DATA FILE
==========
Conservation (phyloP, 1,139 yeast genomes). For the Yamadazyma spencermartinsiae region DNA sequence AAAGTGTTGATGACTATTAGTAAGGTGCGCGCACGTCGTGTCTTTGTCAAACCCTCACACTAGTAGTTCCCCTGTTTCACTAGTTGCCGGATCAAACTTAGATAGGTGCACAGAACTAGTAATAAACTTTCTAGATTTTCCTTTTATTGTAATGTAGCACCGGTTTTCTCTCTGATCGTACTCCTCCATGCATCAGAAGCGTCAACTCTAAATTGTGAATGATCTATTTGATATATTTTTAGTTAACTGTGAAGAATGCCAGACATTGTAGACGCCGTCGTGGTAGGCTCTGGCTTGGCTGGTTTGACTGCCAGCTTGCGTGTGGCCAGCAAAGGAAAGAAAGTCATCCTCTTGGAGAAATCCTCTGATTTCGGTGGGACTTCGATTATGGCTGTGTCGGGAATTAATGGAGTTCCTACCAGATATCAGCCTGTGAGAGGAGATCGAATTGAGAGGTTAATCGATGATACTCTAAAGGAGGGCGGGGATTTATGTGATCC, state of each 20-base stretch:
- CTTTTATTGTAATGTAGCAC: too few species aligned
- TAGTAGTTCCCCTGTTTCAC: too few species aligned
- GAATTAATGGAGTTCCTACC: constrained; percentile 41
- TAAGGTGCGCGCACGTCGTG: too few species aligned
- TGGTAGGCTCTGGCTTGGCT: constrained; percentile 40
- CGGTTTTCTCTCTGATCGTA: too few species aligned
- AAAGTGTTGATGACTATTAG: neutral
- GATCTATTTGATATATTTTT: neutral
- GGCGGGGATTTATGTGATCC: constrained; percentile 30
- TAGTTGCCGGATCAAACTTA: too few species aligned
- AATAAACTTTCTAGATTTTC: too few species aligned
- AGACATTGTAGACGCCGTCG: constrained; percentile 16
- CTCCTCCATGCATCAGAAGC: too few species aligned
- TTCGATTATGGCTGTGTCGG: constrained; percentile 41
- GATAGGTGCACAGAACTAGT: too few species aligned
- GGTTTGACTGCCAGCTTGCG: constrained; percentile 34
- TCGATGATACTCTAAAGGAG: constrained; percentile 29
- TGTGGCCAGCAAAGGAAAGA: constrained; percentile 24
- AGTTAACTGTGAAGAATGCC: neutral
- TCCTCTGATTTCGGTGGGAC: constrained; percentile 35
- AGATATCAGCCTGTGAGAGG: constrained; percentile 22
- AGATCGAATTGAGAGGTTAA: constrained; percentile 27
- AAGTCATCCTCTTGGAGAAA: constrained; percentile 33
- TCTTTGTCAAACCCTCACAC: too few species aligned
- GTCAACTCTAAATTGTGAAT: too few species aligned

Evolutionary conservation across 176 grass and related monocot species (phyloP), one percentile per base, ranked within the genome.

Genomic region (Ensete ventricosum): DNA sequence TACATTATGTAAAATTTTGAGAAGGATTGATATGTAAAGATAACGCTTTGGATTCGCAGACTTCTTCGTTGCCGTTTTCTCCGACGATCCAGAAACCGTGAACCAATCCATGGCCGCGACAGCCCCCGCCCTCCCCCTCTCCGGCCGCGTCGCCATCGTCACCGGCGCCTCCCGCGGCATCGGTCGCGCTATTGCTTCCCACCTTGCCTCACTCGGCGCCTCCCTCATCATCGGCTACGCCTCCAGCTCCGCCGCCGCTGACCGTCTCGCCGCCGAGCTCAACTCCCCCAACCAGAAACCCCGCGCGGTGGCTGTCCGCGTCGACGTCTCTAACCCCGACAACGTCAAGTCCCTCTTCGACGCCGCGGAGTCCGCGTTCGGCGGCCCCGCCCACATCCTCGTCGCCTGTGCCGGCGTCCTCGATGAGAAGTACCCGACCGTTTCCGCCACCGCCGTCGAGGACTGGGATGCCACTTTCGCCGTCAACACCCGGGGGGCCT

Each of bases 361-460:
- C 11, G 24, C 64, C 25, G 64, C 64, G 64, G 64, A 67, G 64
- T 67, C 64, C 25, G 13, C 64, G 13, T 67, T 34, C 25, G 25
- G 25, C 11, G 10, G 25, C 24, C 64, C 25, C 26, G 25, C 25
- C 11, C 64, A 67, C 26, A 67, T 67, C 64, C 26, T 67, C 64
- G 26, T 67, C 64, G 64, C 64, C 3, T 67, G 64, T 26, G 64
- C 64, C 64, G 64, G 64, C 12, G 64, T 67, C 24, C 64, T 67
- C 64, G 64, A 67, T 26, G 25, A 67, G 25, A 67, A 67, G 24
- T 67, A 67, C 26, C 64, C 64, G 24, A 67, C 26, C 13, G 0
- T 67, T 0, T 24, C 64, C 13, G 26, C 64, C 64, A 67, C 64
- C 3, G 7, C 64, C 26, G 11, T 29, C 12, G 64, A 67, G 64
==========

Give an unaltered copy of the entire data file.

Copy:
Conservation (phyloP, 1,139 yeast genomes). For the Yamadazyma spencermartinsiae region DNA sequence AAAGTGTTGATGACTATTAGTAAGGTGCGCGCACGTCGTGTCTTTGTCAAACCCTCACACTAGTAGTTCCCCTGTTTCACTAGTTGCCGGATCAAACTTAGATAGGTGCACAGAACTAGTAATAAACTTTCTAGATTTTCCTTTTATTGTAATGTAGCACCGGTTTTCTCTCTGATCGTACTCCTCCATGCATCAGAAGCGTCAACTCTAAATTGTGAATGATCTATTTGATATATTTTTAGTTAACTGTGAAGAATGCCAGACATTGTAGACGCCGTCGTGGTAGGCTCTGGCTTGGCTGGTTTGACTGCCAGCTTGCGTGTGGCCAGCAAAGGAAAGAAAGTCATCCTCTTGGAGAAATCCTCTGATTTCGGTGGGACTTCGATTATGGCTGTGTCGGGAATTAATGGAGTTCCTACCAGATATCAGCCTGTGAGAGGAGATCGAATTGAGAGGTTAATCGATGATACTCTAAAGGAGGGCGGGGATTTATGTGATCC, state of each 20-base stretch:
- CTTTTATTGTAATGTAGCAC: too few species aligned
- TAGTAGTTCCCCTGTTTCAC: too few species aligned
- GAATTAATGGAGTTCCTACC: constrained; percentile 41
- TAAGGTGCGCGCACGTCGTG: too few species aligned
- TGGTAGGCTCTGGCTTGGCT: constrained; percentile 40
- CGGTTTTCTCTCTGATCGTA: too few species aligned
- AAAGTGTTGATGACTATTAG: neutral
- GATCTATTTGATATATTTTT: neutral
- GGCGGGGATTTATGTGATCC: constrained; percentile 30
- TAGTTGCCGGATCAAACTTA: too few species aligned
- AATAAACTTTCTAGATTTTC: too few species aligned
- AGACATTGTAGACGCCGTCG: constrained; percentile 16
- CTCCTCCATGCATCAGAAGC: too few species aligned
- TTCGATTATGGCTGTGTCGG: constrained; percentile 41
- GATAGGTGCACAGAACTAGT: too few species aligned
- GGTTTGACTGCCAGCTTGCG: constrained; percentile 34
- TCGATGATACTCTAAAGGAG: constrained; percentile 29
- TGTGGCCAGCAAAGGAAAGA: constrained; percentile 24
- AGTTAACTGTGAAGAATGCC: neutral
- TCCTCTGATTTCGGTGGGAC: constrained; percentile 35
- AGATATCAGCCTGTGAGAGG: constrained; percentile 22
- AGATCGAATTGAGAGGTTAA: constrained; percentile 27
- AAGTCATCCTCTTGGAGAAA: constrained; percentile 33
- TCTTTGTCAAACCCTCACAC: too few species aligned
- GTCAACTCTAAATTGTGAAT: too few species aligned

Evolutionary conservation across 176 grass and related monocot species (phyloP), one percentile per base, ranked within the genome.

Genomic region (Ensete ventricosum): DNA sequence TACATTATGTAAAATTTTGAGAAGGATTGATATGTAAAGATAACGCTTTGGATTCGCAGACTTCTTCGTTGCCGTTTTCTCCGACGATCCAGAAACCGTGAACCAATCCATGGCCGCGACAGCCCCCGCCCTCCCCCTCTCCGGCCGCGTCGCCATCGTCACCGGCGCCTCCCGCGGCATCGGTCGCGCTATTGCTTCCCACCTTGCCTCACTCGGCGCCTCCCTCATCATCGGCTACGCCTCCAGCTCCGCCGCCGCTGACCGTCTCGCCGCCGAGCTCAACTCCCCCAACCAGAAACCCCGCGCGGTGGCTGTCCGCGTCGACGTCTCTAACCCCGACAACGTCAAGTCCCTCTTCGACGCCGCGGAGTCCGCGTTCGGCGGCCCCGCCCACATCCTCGTCGCCTGTGCCGGCGTCCTCGATGAGAAGTACCCGACCGTTTCCGCCACCGCCGTCGAGGACTGGGATGCCACTTTCGCCGTCAACACCCGGGGGGCCT

Each of bases 361-460:
- C 11, G 24, C 64, C 25, G 64, C 64, G 64, G 64, A 67, G 64
- T 67, C 64, C 25, G 13, C 64, G 13, T 67, T 34, C 25, G 25
- G 25, C 11, G 10, G 25, C 24, C 64, C 25, C 26, G 25, C 25
- C 11, C 64, A 67, C 26, A 67, T 67, C 64, C 26, T 67, C 64
- G 26, T 67, C 64, G 64, C 64, C 3, T 67, G 64, T 26, G 64
- C 64, C 64, G 64, G 64, C 12, G 64, T 67, C 24, C 64, T 67
- C 64, G 64, A 67, T 26, G 25, A 67, G 25, A 67, A 67, G 24
- T 67, A 67, C 26, C 64, C 64, G 24, A 67, C 26, C 13, G 0
- T 67, T 0, T 24, C 64, C 13, G 26, C 64, C 64, A 67, C 64
- C 3, G 7, C 64, C 26, G 11, T 29, C 12, G 64, A 67, G 64